In the warm of winter morning, two siblings Tashfin and Tanha arrived at their school on Monday in Savar’s Bypile area like any other normal day with their mother.
After attending their first-hour classes at GM Model High School, which also runs a primary section, the fifth and nursery grade students rushed to their playground adorned with concrete showpieces of animals and began playing with their classmates.
Donning white and blue school uniforms, students gathered around a concrete sculpture of giraffe. A majority of them attempted to ride on it. Some others began playing with a deer.
“They barely want to miss school as they get a joyous environment with regular academic activities,” said Rokhsana Akhter Srabon, a mother of two.
In order to provide both amusement and teaching, Golam Haider Khokon, the founder of the school, has decorated the school with concrete statues of penguin, wagtail, deer, and giraffe.
“It is essential for children to receive an education that is enjoyable too. In a village school, I rarely see education and amusement coming together.”
He bought some concrete statues from Savar, keeping in mind the pleasure of his pupils.
Many eye-catching concrete statues, like in this school, can be found in various locations, such as amusement parks, markets, or even restaurants. Many people also use concrete structures of flowers, fruits, birds, and animals to decorate their homes, private plots, and gardens.
During a visit to Savar recently, it was found that a huge numbers of concrete statues of elephants, horses, birds, dinosaurs or even the Statue of Liberty are on display for customers alongside the road on Thana Stand, Genda, and Bismile gate.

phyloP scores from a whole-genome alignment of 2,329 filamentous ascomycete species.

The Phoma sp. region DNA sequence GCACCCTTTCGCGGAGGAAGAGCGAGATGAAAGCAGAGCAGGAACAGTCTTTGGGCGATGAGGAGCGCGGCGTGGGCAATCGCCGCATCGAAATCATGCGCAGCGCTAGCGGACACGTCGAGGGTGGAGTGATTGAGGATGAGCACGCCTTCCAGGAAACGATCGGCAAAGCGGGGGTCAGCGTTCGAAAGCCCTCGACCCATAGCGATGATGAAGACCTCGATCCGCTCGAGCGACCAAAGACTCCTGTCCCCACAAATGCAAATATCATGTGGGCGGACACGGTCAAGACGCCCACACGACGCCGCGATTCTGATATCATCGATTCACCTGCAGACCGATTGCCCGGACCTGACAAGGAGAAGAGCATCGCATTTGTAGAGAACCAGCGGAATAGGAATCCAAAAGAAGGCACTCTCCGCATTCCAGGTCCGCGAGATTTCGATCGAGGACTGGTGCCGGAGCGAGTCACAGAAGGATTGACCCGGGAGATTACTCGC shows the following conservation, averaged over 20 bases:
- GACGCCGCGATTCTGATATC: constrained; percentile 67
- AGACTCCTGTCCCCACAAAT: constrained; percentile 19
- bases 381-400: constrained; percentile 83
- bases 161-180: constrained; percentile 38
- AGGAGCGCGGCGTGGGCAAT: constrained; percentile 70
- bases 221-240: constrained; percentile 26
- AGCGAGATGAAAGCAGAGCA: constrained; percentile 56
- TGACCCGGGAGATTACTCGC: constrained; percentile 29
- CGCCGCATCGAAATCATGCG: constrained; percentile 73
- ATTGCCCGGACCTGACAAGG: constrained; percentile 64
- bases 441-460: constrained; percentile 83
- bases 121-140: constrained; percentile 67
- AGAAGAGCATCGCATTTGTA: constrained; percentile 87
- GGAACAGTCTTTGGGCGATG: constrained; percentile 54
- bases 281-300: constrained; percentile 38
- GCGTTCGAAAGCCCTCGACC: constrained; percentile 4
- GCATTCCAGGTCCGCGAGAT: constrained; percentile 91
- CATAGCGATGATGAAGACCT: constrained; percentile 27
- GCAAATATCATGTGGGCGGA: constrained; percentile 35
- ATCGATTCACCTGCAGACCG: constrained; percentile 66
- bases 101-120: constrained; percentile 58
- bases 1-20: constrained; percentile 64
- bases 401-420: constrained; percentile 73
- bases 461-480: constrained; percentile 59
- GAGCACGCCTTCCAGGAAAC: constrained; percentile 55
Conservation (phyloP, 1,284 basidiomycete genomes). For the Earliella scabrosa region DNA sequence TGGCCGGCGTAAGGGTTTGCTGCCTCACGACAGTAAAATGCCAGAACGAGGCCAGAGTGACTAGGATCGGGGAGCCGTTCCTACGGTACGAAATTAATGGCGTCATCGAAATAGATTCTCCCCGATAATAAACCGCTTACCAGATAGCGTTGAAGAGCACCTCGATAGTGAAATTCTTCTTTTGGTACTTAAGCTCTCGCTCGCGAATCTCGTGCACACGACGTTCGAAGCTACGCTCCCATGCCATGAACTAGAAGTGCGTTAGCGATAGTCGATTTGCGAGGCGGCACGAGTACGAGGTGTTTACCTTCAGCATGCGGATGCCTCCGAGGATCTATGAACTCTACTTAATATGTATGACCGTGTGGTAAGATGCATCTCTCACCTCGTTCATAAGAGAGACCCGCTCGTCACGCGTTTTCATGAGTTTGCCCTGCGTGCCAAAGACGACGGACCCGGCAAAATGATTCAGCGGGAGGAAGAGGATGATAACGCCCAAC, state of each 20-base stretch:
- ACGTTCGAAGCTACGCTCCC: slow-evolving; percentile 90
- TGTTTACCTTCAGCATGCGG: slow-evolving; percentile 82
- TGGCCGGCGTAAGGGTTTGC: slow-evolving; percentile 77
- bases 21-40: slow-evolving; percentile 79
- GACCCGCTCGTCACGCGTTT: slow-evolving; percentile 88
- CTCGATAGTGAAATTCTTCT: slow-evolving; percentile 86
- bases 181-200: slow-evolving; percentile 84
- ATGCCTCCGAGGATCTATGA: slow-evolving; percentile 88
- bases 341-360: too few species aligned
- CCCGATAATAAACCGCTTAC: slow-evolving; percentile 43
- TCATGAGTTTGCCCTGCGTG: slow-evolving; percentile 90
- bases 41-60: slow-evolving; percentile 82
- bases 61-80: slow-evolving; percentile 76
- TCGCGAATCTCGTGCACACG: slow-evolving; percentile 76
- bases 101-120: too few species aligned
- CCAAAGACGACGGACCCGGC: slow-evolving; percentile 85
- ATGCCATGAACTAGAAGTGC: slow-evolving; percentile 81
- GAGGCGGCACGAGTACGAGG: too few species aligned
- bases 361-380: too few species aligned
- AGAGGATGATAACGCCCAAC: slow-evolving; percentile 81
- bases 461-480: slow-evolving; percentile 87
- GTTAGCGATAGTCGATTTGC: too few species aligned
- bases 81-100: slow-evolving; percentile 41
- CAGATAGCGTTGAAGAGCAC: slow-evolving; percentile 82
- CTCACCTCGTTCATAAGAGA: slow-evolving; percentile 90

Although the cement creatures are considered as a means of beautification, there are stories of entrepreneurs behind them. There is also business potential.
One of the entrepreneurs is Md Saidur Rahman Jibon, the owner of SA Traders who claimed to be the first entrepreneur to introduce the trade in the area.
After quitting the profession of a contractor registered with Savar municipality, he built two elephant calves with concrete in 1991, although he did not have the educational qualifications to make them.
To his surprise, the two cement creatures were sold quickly. Buoyed by the success, he injected some fresh capital to start it full-fledged.
It expanded his footprint, and soon Jibon started supplying the products to various parks across the country.
Gradually, he began to receive orders and his team visited under-construction parks and successfully constructed concrete animal statues.
“The showpieces represent natural things, and we have close ties to the beauty of nature. We simply teach the children with wildlife or natural contents so that they can learn, understand, and enjoy,” Jibon said.
The entrepreneur plans to decorate the parks and tourism attractions across the country with his concrete creatures.
Jibon is pleased to be able to contribute to the state by launching the unique initiative and expressed his joy as he pays value-added tax and tax on a regular basis.
He currently employs 15 artists and labourers, some from fine arts departments from reputed institutions.
The cost of statues ranges from Tk 1,500 and Tk 1 lakh. At least four small shops have sprung up in Savar to meet rising demand.
However, according to academics, the principles of the statue industry have been overlooked in many cases, but these sculptures have gained a strong reputation in the field of practical art. They also see a business opportunity here as well.
Md Shamim Reza, an assistant professor of the fine arts department of Jahangirnagar University, said, “When aesthetics and functionally side come into the art, we call it crafts or industrial art. Though they compromise with the grade of art, it has a good commercial market.”
“That market is expanding day by day.”